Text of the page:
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The list of books available on PEP Web is sorted alphabetically, with the exception of Freud’s Collected Works, Glossaries, and Dictionaries. You can find this list in the Books Section.

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Escamilla, M. Sandoval, H. Calhoun, V. Ramirez, M. (2018). Brain Activation Patterns in Response to Complex Triggers in the Word Association Test: Results from a New Study in the United States. J. Anal. Psychol., 63(4):484-509.
  

(2018). Journal of Analytical Psychology, 63(4):484-509

Brain Activation Patterns in Response to Complex Triggers in the Word Association Test: Results from a New Study in the United States

Michael Escamilla, Hugo Sandoval, Vince Calhoun and Marisol Ramirez

C.G. Jung’s theory of psychological complexes lies at the root of analytical psychology theory and practice. Functional magnetic resonance imaging (fMRI) provides a powerful tool to validate the theory of complexes and eludicate the neuropsychologic mechanisms underlying the unconscious activation of significant memories. In this study, using fMRI, we identify two brain circuits which are activated in response to complex triggering words. Circuit one involves brain regions involved in episodic memory and somatic (body) responses and the experience of uncertainty. A second circuit involves episodic memory, emotion, visual and language association, and semiotic meaning. Specific brain regions include the right prefrontal cortex, SMA cortex, left temporal cortex, and the caudate and cingulate. These brain circuits may be thought of as the biological form in which complexes are experienced. Implications for analytic psychology practice and theory are discussed.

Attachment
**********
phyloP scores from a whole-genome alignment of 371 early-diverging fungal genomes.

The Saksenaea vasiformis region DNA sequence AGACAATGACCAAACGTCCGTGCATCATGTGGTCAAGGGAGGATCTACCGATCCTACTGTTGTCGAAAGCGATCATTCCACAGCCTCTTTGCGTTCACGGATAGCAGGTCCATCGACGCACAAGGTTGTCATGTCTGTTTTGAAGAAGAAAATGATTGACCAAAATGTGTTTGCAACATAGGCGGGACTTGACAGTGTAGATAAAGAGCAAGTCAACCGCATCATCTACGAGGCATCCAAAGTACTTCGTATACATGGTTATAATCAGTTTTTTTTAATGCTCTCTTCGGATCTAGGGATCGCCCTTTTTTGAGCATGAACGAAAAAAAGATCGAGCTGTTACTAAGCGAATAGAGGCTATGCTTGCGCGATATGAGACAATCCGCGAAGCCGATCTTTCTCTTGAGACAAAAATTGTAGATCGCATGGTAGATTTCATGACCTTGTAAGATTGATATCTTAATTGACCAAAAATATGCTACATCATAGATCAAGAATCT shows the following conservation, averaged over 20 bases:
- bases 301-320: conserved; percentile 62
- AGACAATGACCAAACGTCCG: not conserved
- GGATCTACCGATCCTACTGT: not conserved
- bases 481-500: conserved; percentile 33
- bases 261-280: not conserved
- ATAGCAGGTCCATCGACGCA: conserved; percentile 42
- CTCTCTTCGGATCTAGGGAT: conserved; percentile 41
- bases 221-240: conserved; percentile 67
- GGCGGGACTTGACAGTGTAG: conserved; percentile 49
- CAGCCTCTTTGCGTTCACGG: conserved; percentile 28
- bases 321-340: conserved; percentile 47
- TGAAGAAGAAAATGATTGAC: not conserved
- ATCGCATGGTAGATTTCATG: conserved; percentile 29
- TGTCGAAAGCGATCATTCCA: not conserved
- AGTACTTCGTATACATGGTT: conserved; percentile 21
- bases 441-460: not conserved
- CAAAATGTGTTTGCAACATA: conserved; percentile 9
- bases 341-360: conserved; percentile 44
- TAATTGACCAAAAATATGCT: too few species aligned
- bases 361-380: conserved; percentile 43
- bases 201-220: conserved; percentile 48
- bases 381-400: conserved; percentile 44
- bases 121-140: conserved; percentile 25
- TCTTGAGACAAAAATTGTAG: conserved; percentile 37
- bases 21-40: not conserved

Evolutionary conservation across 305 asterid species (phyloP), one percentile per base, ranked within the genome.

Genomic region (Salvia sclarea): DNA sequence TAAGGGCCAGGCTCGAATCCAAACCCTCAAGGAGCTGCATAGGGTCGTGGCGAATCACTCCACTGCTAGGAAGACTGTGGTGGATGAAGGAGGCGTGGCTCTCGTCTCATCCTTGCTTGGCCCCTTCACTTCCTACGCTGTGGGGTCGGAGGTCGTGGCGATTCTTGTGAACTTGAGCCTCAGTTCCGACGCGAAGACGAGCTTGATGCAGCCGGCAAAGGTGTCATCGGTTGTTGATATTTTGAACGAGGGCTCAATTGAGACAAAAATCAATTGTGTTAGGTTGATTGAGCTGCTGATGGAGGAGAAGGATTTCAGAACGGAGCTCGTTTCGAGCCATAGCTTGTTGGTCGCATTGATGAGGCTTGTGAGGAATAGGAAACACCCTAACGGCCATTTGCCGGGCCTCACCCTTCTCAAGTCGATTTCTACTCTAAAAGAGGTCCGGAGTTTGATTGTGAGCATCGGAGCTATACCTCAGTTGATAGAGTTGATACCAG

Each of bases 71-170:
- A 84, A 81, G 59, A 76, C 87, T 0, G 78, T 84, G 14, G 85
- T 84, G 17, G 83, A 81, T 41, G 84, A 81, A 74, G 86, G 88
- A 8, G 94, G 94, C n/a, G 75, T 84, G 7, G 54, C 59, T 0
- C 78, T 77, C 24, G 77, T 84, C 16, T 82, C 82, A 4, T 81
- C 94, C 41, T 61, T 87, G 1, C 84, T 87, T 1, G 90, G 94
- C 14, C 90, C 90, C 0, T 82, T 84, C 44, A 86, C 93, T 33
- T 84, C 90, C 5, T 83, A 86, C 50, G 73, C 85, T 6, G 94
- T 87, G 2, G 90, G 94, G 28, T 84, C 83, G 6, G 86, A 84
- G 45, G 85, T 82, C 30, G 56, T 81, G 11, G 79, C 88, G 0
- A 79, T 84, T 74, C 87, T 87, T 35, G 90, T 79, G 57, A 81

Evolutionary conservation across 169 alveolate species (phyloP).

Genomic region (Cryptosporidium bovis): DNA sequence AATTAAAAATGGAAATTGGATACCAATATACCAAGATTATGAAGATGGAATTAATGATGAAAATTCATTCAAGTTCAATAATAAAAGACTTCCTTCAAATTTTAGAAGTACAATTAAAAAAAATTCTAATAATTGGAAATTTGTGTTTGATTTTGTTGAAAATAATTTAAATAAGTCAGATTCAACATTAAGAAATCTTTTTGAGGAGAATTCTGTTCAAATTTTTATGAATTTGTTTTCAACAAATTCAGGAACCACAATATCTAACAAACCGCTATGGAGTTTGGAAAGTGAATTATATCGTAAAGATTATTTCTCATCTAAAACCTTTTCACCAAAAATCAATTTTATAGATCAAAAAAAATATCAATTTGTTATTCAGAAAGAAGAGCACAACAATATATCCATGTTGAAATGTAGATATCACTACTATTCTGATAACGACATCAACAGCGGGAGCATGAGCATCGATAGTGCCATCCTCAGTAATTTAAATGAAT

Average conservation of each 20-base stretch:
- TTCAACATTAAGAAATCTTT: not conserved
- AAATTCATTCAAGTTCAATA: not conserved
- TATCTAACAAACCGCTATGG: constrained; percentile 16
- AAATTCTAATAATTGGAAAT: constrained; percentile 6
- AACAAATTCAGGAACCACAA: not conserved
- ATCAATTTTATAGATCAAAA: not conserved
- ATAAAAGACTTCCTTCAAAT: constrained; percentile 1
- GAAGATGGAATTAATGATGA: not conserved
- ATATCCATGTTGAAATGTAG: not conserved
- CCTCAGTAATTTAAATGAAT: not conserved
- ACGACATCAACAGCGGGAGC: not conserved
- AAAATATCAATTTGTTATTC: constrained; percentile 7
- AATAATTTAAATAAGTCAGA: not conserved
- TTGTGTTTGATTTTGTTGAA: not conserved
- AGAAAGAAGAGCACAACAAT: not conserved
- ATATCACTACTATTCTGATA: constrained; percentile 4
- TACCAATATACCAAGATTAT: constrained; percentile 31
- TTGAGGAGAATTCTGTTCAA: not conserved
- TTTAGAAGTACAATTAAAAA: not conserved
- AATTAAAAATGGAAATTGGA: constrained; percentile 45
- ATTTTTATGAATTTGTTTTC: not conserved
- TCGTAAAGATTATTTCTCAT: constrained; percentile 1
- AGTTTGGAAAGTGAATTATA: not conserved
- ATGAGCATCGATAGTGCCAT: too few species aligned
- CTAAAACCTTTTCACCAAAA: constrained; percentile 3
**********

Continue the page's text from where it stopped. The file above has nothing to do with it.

[This is a summary excerpt from the full text of the journal article. The full text of the document is available to journal subscribers on the publisher's website here.]

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